Animal feed generates lots of valley ozone
Scientists have been puzzled by the fact that the San Joaquin Valley often suffers high ozone levels even though the mostly rural, agricultural domain has fewer cars and trucks than big cities. Research by UC Davis scientists is now showing that some of the ozone in the valley is being generated by fermented animal feed, according to a story posted yesterday on the website Science News.
While ozone provides a protective barrier for the earth in the stratosphere, it is an unwelcome molecule to have around where people are breathing. Ozone (O3) is a powerful oxidizing agent, far stronger than O2. It can harm lung function and irritate the respiratory system.
The UC Davis team, led by environmental engineer Cody Howard, tested seven types of animal feed in a one-meter-square tented chamber, according to writer Janet Raloff, author of the Science News story. They added a mix of gases that matched the valley’s air and simulated sunlight with lamps. The result was lots of ozone.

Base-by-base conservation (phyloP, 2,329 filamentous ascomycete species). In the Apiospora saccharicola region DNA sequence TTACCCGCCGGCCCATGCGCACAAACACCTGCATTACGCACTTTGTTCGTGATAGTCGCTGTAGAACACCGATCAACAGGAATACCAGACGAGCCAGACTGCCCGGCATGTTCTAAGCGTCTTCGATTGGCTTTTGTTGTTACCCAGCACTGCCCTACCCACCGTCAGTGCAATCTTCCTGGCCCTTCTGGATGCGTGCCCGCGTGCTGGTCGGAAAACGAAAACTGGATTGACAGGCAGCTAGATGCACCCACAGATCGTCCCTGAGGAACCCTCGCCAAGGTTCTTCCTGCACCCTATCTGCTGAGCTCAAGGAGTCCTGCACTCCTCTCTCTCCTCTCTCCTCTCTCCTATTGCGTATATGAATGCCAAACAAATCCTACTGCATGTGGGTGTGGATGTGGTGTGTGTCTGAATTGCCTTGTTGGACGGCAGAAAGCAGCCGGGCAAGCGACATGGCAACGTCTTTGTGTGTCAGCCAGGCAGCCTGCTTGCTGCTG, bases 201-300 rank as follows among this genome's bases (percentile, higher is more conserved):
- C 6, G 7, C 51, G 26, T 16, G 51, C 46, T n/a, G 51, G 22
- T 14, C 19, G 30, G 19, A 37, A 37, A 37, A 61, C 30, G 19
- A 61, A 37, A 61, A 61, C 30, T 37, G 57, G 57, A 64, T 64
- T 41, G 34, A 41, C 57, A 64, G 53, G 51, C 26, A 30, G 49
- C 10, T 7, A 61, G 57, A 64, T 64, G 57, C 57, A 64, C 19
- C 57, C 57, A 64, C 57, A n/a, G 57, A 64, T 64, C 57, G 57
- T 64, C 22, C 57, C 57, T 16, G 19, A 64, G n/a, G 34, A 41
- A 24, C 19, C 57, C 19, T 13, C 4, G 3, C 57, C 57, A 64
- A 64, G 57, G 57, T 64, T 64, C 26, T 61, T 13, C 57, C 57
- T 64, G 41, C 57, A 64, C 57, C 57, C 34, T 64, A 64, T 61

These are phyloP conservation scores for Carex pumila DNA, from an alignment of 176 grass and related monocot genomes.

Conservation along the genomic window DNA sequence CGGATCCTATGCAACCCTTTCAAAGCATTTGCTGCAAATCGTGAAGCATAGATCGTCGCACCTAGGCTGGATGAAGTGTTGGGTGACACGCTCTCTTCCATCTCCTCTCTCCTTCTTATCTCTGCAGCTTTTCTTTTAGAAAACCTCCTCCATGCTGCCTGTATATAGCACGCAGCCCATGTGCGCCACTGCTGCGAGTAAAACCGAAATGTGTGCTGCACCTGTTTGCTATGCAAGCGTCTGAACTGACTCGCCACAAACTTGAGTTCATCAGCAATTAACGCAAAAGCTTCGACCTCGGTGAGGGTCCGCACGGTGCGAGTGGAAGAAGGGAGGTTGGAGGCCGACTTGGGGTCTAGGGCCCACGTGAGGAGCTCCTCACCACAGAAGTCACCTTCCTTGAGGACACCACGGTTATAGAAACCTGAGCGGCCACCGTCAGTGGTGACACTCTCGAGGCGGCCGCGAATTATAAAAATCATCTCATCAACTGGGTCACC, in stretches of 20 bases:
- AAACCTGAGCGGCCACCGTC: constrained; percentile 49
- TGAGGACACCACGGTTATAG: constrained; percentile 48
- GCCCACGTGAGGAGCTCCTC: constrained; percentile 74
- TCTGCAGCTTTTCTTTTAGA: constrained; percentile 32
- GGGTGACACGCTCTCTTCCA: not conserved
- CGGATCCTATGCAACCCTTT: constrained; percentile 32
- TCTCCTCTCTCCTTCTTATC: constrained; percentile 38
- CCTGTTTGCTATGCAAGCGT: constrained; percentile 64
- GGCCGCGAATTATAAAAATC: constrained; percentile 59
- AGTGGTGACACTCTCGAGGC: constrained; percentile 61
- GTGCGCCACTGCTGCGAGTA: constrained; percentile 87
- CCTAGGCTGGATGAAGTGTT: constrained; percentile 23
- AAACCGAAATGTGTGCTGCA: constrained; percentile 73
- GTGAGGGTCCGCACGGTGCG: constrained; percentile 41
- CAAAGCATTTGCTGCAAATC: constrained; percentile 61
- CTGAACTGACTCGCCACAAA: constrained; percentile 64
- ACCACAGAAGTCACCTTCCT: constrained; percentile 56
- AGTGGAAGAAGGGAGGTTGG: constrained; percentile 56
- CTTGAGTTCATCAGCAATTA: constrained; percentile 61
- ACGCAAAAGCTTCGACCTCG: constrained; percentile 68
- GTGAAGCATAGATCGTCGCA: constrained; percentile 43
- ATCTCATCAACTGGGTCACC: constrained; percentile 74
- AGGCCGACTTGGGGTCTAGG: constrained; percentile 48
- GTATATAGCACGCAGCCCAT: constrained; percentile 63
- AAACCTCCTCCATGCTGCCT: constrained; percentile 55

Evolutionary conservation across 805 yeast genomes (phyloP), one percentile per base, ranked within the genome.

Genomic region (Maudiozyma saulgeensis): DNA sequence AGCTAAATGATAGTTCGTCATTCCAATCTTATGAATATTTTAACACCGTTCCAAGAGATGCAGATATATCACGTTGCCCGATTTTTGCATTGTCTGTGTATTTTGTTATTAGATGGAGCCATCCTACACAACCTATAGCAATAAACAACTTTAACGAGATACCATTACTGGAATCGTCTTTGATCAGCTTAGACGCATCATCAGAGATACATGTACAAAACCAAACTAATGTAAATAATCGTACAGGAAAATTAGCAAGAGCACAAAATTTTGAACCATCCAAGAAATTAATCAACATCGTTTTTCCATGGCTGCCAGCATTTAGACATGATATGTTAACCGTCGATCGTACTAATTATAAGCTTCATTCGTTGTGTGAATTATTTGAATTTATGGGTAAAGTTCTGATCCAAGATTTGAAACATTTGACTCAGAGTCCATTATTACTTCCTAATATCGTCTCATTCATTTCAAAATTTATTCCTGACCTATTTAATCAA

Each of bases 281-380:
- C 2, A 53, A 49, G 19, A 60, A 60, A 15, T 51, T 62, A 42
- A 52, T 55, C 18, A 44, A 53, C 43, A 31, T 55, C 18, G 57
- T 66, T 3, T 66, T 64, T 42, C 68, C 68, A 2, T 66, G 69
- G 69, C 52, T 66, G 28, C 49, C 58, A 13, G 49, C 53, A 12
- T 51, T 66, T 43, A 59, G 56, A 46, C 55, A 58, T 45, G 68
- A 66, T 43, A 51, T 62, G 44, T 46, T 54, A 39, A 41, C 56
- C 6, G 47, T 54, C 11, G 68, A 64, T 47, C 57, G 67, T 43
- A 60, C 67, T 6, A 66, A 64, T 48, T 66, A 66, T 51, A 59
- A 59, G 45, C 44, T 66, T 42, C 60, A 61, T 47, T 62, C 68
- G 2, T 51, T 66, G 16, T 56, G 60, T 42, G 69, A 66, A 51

Corn silage generated about 125 parts per billion ozone, alfalfa silage a little less, and mixed oat-wheat silage 210 ppb, Raloff reported. These emissions pale in comparison to cars. However, because the San Joaquin Valley has so much silage to feed its animal agriculture industry, the feed appears to be the single biggest contributor to the region’s ozone problem, the story said.
Cars and light-duty trucks in the valley can generate 13 metric tons of ozone per day, while feed for the valley’s 10 million head of dairy cattle can produce 24.5 million tons of ozone per day.
Corn silage livestock feed.